Still, losing to superior opponents is part of the game – even if the government reassured Greek society for months that this was not a possibility; what was clearly foul play was that  a left government accepted a political coup in favour of the continuation of austerity as the limit of its policy: that happened in August 2015, when Alexis Tsipras called for elections, ignoring Syriza’s central committee’s calls for a conference in order for the party to decide not to impose the new Memorandum as government. That was a second coup that eventually led to the breakup of Syriza. And that had nothing to do with the expectations of the 3.5 million people who had voted for OXI. 

The division the referendum revealed is no longer just about the Memoranda, but also about the correct stance toward a European Union that allows exceptions to its rules only when they come from the Right. There are no easy answers, but the recent Brexit win makes them urgent. Europe, held “together” only by capital for the past two decades, hasn’t been more divided since WWII;  if the answers are not provided by the Left (a Left that will no longer mistake OXI for NAI) the UK example shows who is lying in wait to provide them.
Dimosthenis Papadatos-Anagnostopoulos is a member of the editorial board of RedNotebook.

Translated by Dimitris Ioannou, edited by Caterina Drossopoulou

A few thoughts on the British referendum

Elli Siapkidou

On 23 June, the majority of the British population, 51.8% voted against Britain remaining in the European Union (EU), after being a member for 42 years. Despite voices from the Left arguing that Brexit is proof that people are reacting to capitalist Europe which imposes austerity, this is not case.  The British referendum result is more a reflection of Britain's failure to accept its post- imperial identity and less of the European project’s shortcomings.

Britain was never a Euro-enthusiast. And this holds true for both its governments and its citizens. Britain chose not to take part in the discussions between the six countries (France, Italy, Luxembourg, Belgium, Netherlands and West Germany) to form the European Coal and Steel Community (ECSC) back in 1951, as it was suspicious of any federalist organisation that could erode its sovereignty. It decided to join the European Economic Community (EEC) two decades later in 1974, only after it had realised the limits of the European Free Trade Area (EFTA), a much looser form of cooperation which it had championed and helped create.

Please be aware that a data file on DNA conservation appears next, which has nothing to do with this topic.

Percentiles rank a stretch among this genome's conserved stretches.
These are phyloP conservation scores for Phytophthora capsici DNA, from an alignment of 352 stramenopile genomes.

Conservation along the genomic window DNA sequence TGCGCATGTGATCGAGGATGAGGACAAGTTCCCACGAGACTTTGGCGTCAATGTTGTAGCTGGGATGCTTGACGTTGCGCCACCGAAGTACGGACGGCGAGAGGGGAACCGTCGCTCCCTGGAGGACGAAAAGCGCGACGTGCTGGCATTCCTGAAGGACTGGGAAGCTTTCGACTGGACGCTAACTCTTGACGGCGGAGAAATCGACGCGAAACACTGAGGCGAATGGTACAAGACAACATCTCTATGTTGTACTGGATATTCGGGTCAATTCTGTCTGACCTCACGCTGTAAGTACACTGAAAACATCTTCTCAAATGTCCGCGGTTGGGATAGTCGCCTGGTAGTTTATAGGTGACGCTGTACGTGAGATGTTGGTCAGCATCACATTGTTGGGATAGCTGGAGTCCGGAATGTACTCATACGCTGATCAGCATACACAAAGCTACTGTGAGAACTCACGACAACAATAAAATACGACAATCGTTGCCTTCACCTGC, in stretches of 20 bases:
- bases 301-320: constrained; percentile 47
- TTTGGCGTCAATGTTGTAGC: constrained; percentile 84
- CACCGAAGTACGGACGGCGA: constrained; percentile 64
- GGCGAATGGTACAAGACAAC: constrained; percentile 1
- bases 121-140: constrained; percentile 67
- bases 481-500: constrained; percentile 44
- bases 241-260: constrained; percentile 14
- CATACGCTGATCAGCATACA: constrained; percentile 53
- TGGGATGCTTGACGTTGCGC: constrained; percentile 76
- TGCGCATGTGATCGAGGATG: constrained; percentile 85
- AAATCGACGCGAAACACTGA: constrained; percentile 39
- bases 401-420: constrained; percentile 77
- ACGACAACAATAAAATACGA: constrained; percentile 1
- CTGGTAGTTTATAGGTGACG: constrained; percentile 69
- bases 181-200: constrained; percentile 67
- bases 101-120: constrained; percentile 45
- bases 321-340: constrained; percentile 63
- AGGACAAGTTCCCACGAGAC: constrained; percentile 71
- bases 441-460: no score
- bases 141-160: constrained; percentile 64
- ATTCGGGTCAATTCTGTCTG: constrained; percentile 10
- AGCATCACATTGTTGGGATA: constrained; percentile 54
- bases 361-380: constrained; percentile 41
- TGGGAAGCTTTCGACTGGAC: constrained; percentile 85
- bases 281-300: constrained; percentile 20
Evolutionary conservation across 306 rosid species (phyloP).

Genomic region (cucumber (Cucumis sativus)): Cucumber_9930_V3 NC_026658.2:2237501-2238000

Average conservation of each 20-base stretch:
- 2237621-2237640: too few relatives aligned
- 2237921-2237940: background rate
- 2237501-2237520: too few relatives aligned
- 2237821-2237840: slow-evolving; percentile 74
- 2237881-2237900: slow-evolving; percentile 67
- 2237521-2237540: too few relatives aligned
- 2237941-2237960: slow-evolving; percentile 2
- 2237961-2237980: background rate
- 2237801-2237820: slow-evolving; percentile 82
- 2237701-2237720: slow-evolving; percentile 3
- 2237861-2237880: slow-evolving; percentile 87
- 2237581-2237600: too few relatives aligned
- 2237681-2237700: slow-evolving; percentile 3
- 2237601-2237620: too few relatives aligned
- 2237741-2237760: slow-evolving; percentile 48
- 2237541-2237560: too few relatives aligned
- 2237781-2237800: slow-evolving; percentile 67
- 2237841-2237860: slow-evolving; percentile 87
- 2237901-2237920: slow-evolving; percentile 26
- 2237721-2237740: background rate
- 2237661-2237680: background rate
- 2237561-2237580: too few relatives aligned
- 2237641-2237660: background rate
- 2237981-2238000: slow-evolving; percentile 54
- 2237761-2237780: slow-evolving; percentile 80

The British people confirmed their government’s choice to join the EEC, through a referendum that was held in 1975 and in which 67% of the electorate voted in favour. However, the British public was never a pro European one. Even in the beginning of the 1990s when 75% of the Europe’s citizens supported the process of European integration, this percentage hovered around 55% for the Brits, reaching 25% towards the end of the 1990s when support was generally waning.

From a European respective, the other EU countries came to accept that Britain was the club’s “awkward partner”, with its rows under Thatcher’s premiership about Britain’s contribution to the European budget and the various opt- outs from European policies, the euro included. 

Britain’s relation with Europe was a lukewarm relationship, and would remain so, so long as it was undisturbed. Cameron' s decision to hold a referendum changed this. He chose to take a gamble for his own personal re-election trying to appease a part of its Conservative party, which has always been against Europe. But in doing so, he opened the door for British nationalism to be fully expressed, not to say unleashed.

All countries and societies are nationalistic to one extent or the other. What is distinct about Britain's nationalism is that it translates into a deep aversion towards European institutions, federalism or any structure that challenges the core idea of the nation state. This is probably related to the fact that the events of World War II have a distinct position in the nation's collective memory. While for the rest of Europe, the war is an event to forget about, with its fascism, bloodshed and physical and economic destruction, in Britain, it is still glorified as an occasion where the country was victorious. It is not an accident that every year the BBC proms close with the hymn “Rule, Britannia!”, although the British empire has ended for more than fifty years now.